- Always use fresh bait. Rodents will avoid old, moldy, or insect-ridden baits.
- When baiting for mice, a good measure for distance between placements is 8 to 12 feet apart for light to moderate infestations. Heavy or severe infestations may require placements of 4 to 8 feet.
- As a rule, many bait placements containing smaller amounts of bait are more effective in mouse control than a few placements containing a lot of bait.
- For heavy infestations, use the maximum number of bait placements indicated by the label.
- Bait stations should be placed where mice are likely to encounter them during their routine travels, between harborages and food sources.
- Corners are "hot spots" for bait placements since mice tend to spend a lot of time in darkened corners.
- Attempt to locate "favorite feeding locations" (indicated by a high concentration of rodent signs-droppings, tracks, odors, shredded paper, etc.) and replace existing food sources with bait stations in these locations.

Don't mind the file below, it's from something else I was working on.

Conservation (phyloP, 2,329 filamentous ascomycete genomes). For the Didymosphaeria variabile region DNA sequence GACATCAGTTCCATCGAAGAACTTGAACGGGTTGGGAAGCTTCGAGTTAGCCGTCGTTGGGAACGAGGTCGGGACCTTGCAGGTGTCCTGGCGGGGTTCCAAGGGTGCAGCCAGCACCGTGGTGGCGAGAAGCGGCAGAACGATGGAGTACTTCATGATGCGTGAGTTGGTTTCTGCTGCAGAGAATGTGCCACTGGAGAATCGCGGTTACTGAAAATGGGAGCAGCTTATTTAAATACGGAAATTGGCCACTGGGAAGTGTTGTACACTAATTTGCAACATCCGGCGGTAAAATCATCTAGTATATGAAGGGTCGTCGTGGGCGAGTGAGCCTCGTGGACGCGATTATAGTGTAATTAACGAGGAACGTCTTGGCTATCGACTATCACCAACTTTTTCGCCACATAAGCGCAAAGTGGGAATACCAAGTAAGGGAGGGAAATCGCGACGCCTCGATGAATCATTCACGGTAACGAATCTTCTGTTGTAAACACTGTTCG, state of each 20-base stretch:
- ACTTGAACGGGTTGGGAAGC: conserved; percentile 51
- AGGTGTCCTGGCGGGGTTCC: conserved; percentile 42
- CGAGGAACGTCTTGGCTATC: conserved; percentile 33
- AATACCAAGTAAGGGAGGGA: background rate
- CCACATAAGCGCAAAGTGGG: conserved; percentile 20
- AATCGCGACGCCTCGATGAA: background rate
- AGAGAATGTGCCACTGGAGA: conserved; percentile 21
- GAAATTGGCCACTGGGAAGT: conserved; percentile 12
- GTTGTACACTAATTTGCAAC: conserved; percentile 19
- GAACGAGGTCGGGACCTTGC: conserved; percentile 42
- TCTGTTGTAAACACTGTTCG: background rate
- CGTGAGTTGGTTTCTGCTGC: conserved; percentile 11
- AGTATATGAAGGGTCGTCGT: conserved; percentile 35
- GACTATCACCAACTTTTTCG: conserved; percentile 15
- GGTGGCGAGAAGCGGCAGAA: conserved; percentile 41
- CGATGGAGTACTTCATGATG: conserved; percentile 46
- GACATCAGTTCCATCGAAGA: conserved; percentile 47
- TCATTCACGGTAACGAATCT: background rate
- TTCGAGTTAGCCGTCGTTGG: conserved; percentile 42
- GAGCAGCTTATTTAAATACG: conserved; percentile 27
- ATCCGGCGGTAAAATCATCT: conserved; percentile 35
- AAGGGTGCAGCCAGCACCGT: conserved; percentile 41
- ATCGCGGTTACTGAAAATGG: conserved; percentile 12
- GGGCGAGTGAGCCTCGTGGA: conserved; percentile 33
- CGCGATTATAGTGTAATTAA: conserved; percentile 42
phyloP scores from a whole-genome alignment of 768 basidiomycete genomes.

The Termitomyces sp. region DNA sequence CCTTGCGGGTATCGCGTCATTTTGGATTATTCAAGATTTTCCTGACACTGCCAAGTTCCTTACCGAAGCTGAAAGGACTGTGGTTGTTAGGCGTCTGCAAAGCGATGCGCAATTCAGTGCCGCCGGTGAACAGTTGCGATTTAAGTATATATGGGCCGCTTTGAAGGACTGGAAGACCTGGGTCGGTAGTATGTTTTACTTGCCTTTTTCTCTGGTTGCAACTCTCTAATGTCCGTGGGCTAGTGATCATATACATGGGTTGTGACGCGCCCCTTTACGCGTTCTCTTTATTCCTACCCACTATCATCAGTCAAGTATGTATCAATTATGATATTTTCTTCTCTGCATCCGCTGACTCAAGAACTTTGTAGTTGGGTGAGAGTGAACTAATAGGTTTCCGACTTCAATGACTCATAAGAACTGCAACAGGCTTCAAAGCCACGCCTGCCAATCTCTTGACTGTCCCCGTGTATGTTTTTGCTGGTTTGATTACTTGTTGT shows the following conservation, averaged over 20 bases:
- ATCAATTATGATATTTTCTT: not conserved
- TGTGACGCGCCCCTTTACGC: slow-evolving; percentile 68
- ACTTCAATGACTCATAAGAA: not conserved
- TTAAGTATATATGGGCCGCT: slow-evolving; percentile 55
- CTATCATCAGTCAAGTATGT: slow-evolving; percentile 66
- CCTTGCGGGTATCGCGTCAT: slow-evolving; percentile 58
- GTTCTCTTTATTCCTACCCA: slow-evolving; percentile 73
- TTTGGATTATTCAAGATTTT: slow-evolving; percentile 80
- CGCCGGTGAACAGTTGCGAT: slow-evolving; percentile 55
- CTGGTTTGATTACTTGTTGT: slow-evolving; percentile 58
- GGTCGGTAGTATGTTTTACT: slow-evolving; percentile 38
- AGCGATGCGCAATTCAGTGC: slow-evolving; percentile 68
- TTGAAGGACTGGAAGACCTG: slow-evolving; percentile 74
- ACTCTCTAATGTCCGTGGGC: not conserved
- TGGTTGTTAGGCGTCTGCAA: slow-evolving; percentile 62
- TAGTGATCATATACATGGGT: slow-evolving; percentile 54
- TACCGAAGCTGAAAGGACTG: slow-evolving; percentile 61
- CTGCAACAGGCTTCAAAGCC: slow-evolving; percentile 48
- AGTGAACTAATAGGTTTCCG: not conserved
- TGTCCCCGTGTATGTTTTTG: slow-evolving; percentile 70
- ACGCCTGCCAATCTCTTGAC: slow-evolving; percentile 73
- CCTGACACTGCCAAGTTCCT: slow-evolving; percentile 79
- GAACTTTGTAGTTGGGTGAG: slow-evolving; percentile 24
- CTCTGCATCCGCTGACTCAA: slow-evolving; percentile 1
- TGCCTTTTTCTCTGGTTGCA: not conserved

- Always use mouse-sized bait stations, not the larger stations designed for rats.
- Mice often live above or below their food sources, in attics or basements, so bait placements should not be limited to a single level of the infested structure.
- Mice develop preferences for certain types of foods and baits. If there appears to be bait avoidance, try placing 3 or 4 different bait formulations (pellets, place packs, bait blocks, liquid bait) to see if the mice will prefer one formulation over another.
- If a bait placement remains unvisited upon inspection, try moving the placement five feet in another direction.
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